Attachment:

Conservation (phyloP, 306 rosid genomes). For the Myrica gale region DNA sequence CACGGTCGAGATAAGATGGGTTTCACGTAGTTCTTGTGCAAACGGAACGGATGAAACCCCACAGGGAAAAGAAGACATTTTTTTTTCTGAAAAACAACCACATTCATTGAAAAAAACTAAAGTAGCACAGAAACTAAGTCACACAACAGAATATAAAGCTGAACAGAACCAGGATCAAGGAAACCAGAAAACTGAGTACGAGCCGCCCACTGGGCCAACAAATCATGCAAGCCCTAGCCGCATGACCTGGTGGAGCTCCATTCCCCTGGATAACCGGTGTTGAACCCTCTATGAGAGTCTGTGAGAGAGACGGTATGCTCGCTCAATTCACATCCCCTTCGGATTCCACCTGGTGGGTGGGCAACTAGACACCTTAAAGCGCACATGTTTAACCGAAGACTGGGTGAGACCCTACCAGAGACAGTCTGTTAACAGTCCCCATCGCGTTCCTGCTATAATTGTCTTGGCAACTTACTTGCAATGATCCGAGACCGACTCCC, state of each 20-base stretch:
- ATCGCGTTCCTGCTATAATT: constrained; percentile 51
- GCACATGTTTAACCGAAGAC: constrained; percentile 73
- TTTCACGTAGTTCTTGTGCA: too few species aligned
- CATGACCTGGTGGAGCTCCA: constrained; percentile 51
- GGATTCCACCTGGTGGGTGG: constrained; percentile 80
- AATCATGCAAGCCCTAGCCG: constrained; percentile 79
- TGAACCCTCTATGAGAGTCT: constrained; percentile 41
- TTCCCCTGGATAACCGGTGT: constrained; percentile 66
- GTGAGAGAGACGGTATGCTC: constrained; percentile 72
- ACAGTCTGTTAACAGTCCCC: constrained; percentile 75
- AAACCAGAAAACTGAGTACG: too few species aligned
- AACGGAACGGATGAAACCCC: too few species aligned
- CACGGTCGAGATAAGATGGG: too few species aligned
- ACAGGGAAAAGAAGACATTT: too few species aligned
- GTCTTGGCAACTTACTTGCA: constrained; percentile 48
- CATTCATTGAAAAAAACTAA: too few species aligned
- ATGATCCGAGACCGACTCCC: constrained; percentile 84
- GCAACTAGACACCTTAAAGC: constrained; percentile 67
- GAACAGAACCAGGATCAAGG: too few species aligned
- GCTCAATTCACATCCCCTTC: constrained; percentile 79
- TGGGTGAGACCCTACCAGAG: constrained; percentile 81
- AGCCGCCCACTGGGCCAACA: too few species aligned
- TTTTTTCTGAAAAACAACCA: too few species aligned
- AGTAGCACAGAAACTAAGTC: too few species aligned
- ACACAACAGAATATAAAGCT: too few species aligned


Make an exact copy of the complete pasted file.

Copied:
Conservation (phyloP, 306 rosid genomes). For the Myrica gale region DNA sequence CACGGTCGAGATAAGATGGGTTTCACGTAGTTCTTGTGCAAACGGAACGGATGAAACCCCACAGGGAAAAGAAGACATTTTTTTTTCTGAAAAACAACCACATTCATTGAAAAAAACTAAAGTAGCACAGAAACTAAGTCACACAACAGAATATAAAGCTGAACAGAACCAGGATCAAGGAAACCAGAAAACTGAGTACGAGCCGCCCACTGGGCCAACAAATCATGCAAGCCCTAGCCGCATGACCTGGTGGAGCTCCATTCCCCTGGATAACCGGTGTTGAACCCTCTATGAGAGTCTGTGAGAGAGACGGTATGCTCGCTCAATTCACATCCCCTTCGGATTCCACCTGGTGGGTGGGCAACTAGACACCTTAAAGCGCACATGTTTAACCGAAGACTGGGTGAGACCCTACCAGAGACAGTCTGTTAACAGTCCCCATCGCGTTCCTGCTATAATTGTCTTGGCAACTTACTTGCAATGATCCGAGACCGACTCCC, state of each 20-base stretch:
- ATCGCGTTCCTGCTATAATT: constrained; percentile 51
- GCACATGTTTAACCGAAGAC: constrained; percentile 73
- TTTCACGTAGTTCTTGTGCA: too few species aligned
- CATGACCTGGTGGAGCTCCA: constrained; percentile 51
- GGATTCCACCTGGTGGGTGG: constrained; percentile 80
- AATCATGCAAGCCCTAGCCG: constrained; percentile 79
- TGAACCCTCTATGAGAGTCT: constrained; percentile 41
- TTCCCCTGGATAACCGGTGT: constrained; percentile 66
- GTGAGAGAGACGGTATGCTC: constrained; percentile 72
- ACAGTCTGTTAACAGTCCCC: constrained; percentile 75
- AAACCAGAAAACTGAGTACG: too few species aligned
- AACGGAACGGATGAAACCCC: too few species aligned
- CACGGTCGAGATAAGATGGG: too few species aligned
- ACAGGGAAAAGAAGACATTT: too few species aligned
- GTCTTGGCAACTTACTTGCA: constrained; percentile 48
- CATTCATTGAAAAAAACTAA: too few species aligned
- ATGATCCGAGACCGACTCCC: constrained; percentile 84
- GCAACTAGACACCTTAAAGC: constrained; percentile 67
- GAACAGAACCAGGATCAAGG: too few species aligned
- GCTCAATTCACATCCCCTTC: constrained; percentile 79
- TGGGTGAGACCCTACCAGAG: constrained; percentile 81
- AGCCGCCCACTGGGCCAACA: too few species aligned
- TTTTTTCTGAAAAACAACCA: too few species aligned
- AGTAGCACAGAAACTAAGTC: too few species aligned
- ACACAACAGAATATAAAGCT: too few species aligned